Incidentally, if you've ever wondered why so-called black lights are purple, there's a reason for it. A true black light emits only UV light. UV light is invisible to us, hence the term "black", as in pure darkness. UV lights that ordinary folks like us can buy are tinged purple so that we can see it. The purple isn't UV, of course, but seeing the purple light keeps people from looking into the beam and frying their retinas from the actual UV radiation.

Sea anemones, of course, do not celebrate the solstice, but they do perceive it. They, and just about every other living thing, can sense the cyclical changes in day length as the year progresses. After tonight the days will start getting longer as we move through winter and towards spring. Personally, I cannot wait until we get the early morning low tides in the spring.

In the meantime, happy solstice, everyone!

4

For some reason, many of the sunburst anemones (Anthopleura sola) in a certain area at Davenport Landing were geared up for a fight. I don't know what was going on before I got there yesterday morning, but something got these flowers all riled up. We think of them as being placid animals, but that's only because they operate at different time scales than we are used to. A paradox about cnidarians is that they don't do anything quickly except fire off their stinging cells; that, however, they do with the fastest known cellular mechanism in the animal kingdom. Go figure.

Pale green sea anemone with slender feeding tentacles surrounding the oral disc. Below the ring of feeding tentacles there is a ring of thick club-shaped tentacles used for fighting.
Sunburst anemone (Anthopleura sola) with inflated acrorhagi
2021-06-27
© Allison J. Gong

What looks like an anemone wearing a tutu is actually an anemone ready to fight. The normal filiform feeding tentacles are easily recognized. But those club-shaped white tentacles below the ring of feeding tentacles are called acrorhagi. They are all about fighting. The tips are loaded with potent cnidocytes that usually aren't used to catch food. They are used to fight off other anemones, and possibly predators.

Here's another shot of the same animal, which shows how the feeding tentacles and acrorhagi are arranged in concentric rings:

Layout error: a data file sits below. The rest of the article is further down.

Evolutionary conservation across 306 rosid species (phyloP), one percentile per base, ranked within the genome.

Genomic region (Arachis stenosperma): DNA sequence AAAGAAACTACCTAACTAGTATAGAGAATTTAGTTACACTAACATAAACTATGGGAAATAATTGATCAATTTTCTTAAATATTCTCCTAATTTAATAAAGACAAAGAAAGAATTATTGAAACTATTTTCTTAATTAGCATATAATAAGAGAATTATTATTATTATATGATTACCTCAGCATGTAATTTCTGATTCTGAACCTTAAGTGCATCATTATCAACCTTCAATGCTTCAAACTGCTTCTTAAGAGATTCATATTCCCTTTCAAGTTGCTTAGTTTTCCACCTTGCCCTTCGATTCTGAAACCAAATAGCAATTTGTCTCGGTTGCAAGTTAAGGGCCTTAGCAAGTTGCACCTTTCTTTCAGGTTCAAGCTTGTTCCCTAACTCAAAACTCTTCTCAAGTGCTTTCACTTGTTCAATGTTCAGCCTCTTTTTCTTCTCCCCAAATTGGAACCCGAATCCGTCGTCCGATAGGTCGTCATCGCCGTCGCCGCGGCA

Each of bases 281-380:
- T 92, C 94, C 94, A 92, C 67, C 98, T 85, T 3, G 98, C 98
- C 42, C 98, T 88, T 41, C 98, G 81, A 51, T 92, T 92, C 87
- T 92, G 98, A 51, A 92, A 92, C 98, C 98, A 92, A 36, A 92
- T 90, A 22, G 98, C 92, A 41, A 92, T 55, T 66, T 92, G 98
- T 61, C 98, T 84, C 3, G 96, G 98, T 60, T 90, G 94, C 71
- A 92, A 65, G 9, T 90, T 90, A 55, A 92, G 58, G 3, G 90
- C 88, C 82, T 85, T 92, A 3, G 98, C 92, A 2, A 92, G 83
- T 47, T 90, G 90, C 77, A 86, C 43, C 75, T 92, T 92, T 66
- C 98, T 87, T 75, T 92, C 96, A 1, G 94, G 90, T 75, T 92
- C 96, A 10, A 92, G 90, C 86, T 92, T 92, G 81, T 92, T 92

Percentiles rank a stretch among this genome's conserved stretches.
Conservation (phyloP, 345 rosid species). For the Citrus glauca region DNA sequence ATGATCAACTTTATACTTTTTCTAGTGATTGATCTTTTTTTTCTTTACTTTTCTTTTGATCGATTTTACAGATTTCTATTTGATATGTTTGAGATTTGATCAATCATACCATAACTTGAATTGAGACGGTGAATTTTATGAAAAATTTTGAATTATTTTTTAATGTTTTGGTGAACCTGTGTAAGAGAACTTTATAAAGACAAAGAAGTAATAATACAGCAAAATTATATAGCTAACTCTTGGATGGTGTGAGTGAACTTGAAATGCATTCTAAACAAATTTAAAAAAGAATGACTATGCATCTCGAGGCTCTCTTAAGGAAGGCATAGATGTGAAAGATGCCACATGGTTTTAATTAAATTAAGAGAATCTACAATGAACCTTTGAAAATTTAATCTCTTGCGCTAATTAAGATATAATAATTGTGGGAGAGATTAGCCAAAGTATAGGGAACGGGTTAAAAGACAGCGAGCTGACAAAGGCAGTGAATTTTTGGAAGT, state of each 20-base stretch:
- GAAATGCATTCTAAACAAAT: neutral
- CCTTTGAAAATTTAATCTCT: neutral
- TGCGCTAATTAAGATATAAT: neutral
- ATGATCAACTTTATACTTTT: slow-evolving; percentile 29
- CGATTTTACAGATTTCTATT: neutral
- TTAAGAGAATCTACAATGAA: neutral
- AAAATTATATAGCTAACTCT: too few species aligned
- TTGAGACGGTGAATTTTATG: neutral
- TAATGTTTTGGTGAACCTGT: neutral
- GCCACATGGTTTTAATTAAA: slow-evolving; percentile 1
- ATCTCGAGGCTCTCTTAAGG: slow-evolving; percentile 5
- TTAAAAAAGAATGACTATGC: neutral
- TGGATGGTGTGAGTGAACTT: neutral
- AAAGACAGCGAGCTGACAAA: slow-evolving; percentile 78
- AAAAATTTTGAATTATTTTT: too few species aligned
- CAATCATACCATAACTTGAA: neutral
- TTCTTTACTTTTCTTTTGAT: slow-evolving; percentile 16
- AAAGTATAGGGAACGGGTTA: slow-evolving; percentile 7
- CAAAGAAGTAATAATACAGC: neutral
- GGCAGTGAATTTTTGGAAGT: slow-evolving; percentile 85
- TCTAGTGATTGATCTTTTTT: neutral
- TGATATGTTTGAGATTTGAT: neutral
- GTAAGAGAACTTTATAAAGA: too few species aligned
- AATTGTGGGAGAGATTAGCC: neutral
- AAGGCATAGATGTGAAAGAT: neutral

Pale green sea anemone with slender feeding tentacles surrounding the oral disc. Below the ring of feeding tentacles there is a ring of thick club-shaped tentacles used for fighting.
Sunburst anemone (Anthopleura sola) with inflated acrorhagi
2021-06-27
© Allison J. Gong

So who would this anemone be fighting? This individual was the only one of its kind in the pool where it lives. I don't know why its acrorhagi are inflated. I suppose they could be used to fend off a would-be predator, but I didn't see any other animal in the pool that seemed a likely candidate.

But look at this duo:

Two pale green sea anemones with slender feeding tentacles surrounding the oral disc.The anemone on the right has inflated fighting tentacles. The animal on the left has fewer inflated fighting tentacles.
Sunburst anemones (Anthopleura sola) with inflated acrorhagi
2021-06-27
© Allison J. Gong

Now, clearly there is (or had been) something going on between these individuals. They both have their acrorhagi inflated. I've been looking at this photo for a while and can't decide which is the aggressor. At first I assumed that the anemone on the right had initiated an attack on the other. But now I wonder if that is a defensive posture rather than an offensive one. That animal does seem to be more bent out of shape than the one on the left.

I've seen anemone fights before, and I've also seen anemones living side by side, tentacles touching, in apparently perfect amity. It's very clear that they can coexist peacefully. Why, then, do they sometimes choose to fight? It's important to point out that Anthopleura sola is an aclonal species. Unlike its congener A. elegantissima, whose primary mode of growth is cloning, each A. sola represents a unique genotype. With these anemones, whether or not two individuals fight is not determined by relatedness.

In a different pool these two anemones are sharing the carcass of a rock crab.

Sunburst anemones (Anthopleura sola)
2021-06-27
© Allison J. Gong

Maybe that third anemone at the top had also taken part in the feast, but at this point it seemed to be minding its own business. Given the demonstrated aggression of some A. sola, it would be interesting to know whether or not this trio ever fight amongst themselves. When we 'ooh' and 'aah' over them in the tidepools they look like passive flowers, and we forget that they are active predators. But we humans have access to the anemones' home for only a few hours every month, and I have no doubt that they get up to all sorts of shenanigans when we're not looking.

3